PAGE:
A growing number of American universities are dropping the entrance exam requirement. More than 800 universities now allow students to apply without an SAT or ACT test score. The SAT and ACT are the two major college entrance tests in the United States.
For years, colleges have used these tests to help measure an applicant's academic skills. But more universities are becoming "test optional." Students who apply to test-optional schools can choose whether they want to include test scores in their applications.
George Washington University in Washington, D.C. is one of the latest schools to adopt a test-optional admissions policy for most of its applicants. It is the largest private university to drop the test requirement.
Karen Stroud Felton is the Dean of Admissions at George Washington University. She said in a statement that the university "had concerns that students who could be successful... felt discouraged from applying if their scores were not as strong as their high school performance."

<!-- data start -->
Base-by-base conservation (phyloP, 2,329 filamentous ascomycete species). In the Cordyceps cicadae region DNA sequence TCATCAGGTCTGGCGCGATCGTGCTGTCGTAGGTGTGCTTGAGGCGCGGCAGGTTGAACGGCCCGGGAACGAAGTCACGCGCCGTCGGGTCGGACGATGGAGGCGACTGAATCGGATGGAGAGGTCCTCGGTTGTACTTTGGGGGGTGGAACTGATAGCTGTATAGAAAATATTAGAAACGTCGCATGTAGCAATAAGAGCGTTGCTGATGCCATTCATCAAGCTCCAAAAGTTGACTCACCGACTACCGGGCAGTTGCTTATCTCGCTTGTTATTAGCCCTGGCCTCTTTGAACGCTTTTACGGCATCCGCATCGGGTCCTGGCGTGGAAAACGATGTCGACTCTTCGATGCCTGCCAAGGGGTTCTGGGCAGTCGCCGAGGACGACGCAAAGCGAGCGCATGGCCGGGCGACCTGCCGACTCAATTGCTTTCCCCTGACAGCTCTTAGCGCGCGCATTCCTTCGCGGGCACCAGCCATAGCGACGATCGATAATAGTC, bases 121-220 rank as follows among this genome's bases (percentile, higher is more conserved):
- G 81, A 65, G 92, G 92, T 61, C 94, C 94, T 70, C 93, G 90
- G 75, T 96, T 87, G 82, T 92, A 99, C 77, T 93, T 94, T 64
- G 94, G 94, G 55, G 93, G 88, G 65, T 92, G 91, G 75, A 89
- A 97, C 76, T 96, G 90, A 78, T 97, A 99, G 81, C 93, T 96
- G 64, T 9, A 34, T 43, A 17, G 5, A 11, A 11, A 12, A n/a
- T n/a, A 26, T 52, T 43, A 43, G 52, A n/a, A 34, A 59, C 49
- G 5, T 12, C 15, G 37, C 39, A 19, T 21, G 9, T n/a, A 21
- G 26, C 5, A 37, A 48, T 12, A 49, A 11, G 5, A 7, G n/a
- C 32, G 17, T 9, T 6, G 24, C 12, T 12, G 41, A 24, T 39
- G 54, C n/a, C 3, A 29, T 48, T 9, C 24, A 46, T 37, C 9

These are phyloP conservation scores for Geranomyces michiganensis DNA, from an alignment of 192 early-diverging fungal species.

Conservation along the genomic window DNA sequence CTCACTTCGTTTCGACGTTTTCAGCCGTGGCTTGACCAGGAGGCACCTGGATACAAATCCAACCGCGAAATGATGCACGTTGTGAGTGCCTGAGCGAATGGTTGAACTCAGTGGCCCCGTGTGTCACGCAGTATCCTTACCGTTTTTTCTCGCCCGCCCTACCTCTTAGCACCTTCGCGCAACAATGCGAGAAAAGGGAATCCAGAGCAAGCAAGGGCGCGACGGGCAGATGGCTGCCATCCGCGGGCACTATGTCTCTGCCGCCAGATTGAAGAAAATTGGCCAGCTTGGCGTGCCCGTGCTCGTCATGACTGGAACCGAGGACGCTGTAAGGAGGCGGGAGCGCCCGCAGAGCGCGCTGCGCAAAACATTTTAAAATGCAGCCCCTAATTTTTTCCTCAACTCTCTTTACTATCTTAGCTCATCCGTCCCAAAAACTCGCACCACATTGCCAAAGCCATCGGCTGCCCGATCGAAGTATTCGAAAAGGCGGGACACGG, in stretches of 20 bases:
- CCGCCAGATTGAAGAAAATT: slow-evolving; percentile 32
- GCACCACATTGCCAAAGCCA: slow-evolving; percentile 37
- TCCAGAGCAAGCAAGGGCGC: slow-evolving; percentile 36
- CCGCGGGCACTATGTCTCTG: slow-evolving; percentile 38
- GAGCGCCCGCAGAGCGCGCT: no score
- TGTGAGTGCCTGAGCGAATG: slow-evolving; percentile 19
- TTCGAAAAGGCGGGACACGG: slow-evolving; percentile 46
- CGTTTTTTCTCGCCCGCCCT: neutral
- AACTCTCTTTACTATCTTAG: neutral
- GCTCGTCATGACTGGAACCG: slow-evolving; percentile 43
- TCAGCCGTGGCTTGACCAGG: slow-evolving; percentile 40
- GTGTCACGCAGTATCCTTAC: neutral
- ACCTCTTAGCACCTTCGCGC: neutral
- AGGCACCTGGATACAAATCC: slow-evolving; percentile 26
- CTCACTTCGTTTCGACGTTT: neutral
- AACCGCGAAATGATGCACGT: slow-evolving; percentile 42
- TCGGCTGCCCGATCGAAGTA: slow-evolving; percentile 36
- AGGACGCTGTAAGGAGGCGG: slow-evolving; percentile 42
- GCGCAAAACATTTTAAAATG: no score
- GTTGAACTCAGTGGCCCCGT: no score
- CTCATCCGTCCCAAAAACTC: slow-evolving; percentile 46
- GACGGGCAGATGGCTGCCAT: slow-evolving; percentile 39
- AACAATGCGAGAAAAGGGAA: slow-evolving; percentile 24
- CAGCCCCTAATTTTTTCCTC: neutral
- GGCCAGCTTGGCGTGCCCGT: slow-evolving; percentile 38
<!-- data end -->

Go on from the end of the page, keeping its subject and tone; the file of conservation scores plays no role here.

Each of America's more than 3,000 colleges and universities has its own admission requirements. At some colleges, test scores are very important. Others are more interested in an applicant's life experience, teacher recommendations, community service, and talents.
High school GPA, or grade point average, is another way to judge a student's ability. A GPA of 3.5 or higher (on scale from 0 to 4) is considered good. For international applicants, universities have specialists review the academic standards of different countries and convert them to GPA equivalents（相等物）.
James Montoya is a vice president of the College Board. He says that the majority of colleges in the US still require test scores. "You will find it interesting to know that even those institutions that are test-optional often require students from particular areas—those applying for special scholarships, those with lower GPAs."